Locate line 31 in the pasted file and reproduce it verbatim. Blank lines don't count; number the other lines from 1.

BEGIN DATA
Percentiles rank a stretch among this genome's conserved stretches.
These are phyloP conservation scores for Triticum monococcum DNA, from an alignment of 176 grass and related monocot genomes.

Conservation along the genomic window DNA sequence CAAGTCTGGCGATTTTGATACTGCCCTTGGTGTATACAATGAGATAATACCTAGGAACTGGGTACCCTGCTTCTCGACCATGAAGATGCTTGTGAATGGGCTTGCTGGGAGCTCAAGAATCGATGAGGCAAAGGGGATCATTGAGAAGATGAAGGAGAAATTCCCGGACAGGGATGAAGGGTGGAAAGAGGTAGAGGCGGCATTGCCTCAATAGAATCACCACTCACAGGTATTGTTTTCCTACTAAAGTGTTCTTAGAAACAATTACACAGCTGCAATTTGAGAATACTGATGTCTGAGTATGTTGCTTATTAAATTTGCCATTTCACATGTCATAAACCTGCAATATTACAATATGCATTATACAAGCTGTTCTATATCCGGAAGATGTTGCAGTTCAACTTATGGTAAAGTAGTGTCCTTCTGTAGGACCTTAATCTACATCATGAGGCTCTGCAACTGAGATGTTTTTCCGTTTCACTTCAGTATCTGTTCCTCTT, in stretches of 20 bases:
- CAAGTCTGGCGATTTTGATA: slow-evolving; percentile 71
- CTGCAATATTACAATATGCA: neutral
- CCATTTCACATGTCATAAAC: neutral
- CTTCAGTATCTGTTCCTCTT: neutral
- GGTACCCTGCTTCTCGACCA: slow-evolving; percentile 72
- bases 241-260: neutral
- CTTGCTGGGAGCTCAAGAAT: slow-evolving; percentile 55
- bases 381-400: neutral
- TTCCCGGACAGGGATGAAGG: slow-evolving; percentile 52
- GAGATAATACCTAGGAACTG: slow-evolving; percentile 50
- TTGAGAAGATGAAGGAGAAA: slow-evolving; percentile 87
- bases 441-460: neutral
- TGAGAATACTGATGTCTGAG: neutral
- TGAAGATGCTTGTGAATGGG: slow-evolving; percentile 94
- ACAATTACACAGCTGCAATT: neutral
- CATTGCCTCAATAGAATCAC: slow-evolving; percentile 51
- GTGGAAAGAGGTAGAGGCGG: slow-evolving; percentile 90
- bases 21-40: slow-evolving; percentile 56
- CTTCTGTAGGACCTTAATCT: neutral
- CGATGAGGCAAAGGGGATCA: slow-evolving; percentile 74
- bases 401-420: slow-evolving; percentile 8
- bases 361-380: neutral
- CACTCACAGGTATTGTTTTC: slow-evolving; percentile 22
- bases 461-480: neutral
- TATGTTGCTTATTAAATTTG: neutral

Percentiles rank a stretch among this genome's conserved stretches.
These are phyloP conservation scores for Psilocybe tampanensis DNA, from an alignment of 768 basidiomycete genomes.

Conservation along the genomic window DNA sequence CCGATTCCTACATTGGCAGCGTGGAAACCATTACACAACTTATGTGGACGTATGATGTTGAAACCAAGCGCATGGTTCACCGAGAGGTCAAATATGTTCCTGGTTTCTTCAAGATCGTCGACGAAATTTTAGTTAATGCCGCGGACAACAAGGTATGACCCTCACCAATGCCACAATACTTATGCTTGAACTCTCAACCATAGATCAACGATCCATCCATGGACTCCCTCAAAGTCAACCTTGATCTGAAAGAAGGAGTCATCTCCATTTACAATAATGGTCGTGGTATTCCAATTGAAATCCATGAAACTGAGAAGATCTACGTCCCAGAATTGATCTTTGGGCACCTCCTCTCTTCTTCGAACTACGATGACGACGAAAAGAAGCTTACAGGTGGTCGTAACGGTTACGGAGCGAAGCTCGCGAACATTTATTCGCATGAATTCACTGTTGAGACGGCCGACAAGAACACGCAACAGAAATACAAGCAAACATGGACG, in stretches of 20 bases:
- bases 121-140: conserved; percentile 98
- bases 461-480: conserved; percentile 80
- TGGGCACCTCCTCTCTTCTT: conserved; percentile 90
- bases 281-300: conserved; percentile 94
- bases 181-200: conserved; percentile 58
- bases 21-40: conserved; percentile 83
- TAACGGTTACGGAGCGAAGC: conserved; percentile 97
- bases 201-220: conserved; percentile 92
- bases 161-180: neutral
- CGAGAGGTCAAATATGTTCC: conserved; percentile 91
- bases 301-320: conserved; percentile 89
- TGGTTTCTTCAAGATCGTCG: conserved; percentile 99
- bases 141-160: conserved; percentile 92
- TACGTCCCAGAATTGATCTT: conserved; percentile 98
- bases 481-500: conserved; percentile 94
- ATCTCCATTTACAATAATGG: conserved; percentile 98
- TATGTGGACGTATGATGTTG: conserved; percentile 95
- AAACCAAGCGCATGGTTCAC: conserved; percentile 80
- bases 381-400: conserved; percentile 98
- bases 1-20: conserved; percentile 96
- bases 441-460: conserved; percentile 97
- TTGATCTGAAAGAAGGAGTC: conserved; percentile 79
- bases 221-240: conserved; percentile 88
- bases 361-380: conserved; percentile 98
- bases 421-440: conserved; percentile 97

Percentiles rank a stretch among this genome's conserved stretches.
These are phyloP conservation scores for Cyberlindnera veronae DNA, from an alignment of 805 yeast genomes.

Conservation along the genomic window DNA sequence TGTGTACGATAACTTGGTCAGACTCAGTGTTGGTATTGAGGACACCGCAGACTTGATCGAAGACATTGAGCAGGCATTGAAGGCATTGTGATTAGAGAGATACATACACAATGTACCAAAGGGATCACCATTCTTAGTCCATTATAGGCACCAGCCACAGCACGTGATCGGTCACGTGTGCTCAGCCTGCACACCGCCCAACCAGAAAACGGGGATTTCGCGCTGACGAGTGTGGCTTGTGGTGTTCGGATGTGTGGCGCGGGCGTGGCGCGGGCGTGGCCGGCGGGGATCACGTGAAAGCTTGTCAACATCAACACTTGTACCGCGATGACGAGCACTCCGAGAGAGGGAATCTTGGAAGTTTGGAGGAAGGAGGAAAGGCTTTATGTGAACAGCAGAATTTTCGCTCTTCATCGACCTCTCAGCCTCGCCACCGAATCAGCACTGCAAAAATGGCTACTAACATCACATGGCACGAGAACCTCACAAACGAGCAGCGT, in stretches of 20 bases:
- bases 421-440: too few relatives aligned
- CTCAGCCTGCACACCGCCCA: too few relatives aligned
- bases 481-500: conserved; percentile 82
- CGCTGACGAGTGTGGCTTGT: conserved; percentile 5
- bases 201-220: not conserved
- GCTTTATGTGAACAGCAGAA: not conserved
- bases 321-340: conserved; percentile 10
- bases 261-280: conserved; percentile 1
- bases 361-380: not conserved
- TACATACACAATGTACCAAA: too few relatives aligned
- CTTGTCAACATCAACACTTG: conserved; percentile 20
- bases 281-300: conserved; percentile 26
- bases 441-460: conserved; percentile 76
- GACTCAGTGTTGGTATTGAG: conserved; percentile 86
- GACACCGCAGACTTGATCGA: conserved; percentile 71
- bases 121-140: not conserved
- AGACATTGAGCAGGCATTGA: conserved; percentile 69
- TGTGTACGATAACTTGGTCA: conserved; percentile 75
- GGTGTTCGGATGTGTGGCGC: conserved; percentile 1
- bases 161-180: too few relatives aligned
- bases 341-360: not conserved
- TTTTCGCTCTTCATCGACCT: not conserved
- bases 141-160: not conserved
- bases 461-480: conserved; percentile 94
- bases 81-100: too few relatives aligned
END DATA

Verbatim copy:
Conservation along the genomic window DNA sequence CCGATTCCTACATTGGCAGCGTGGAAACCATTACACAACTTATGTGGACGTATGATGTTGAAACCAAGCGCATGGTTCACCGAGAGGTCAAATATGTTCCTGGTTTCTTCAAGATCGTCGACGAAATTTTAGTTAATGCCGCGGACAACAAGGTATGACCCTCACCAATGCCACAATACTTATGCTTGAACTCTCAACCATAGATCAACGATCCATCCATGGACTCCCTCAAAGTCAACCTTGATCTGAAAGAAGGAGTCATCTCCATTTACAATAATGGTCGTGGTATTCCAATTGAAATCCATGAAACTGAGAAGATCTACGTCCCAGAATTGATCTTTGGGCACCTCCTCTCTTCTTCGAACTACGATGACGACGAAAAGAAGCTTACAGGTGGTCGTAACGGTTACGGAGCGAAGCTCGCGAACATTTATTCGCATGAATTCACTGTTGAGACGGCCGACAAGAACACGCAACAGAAATACAAGCAAACATGGACG, in stretches of 20 bases: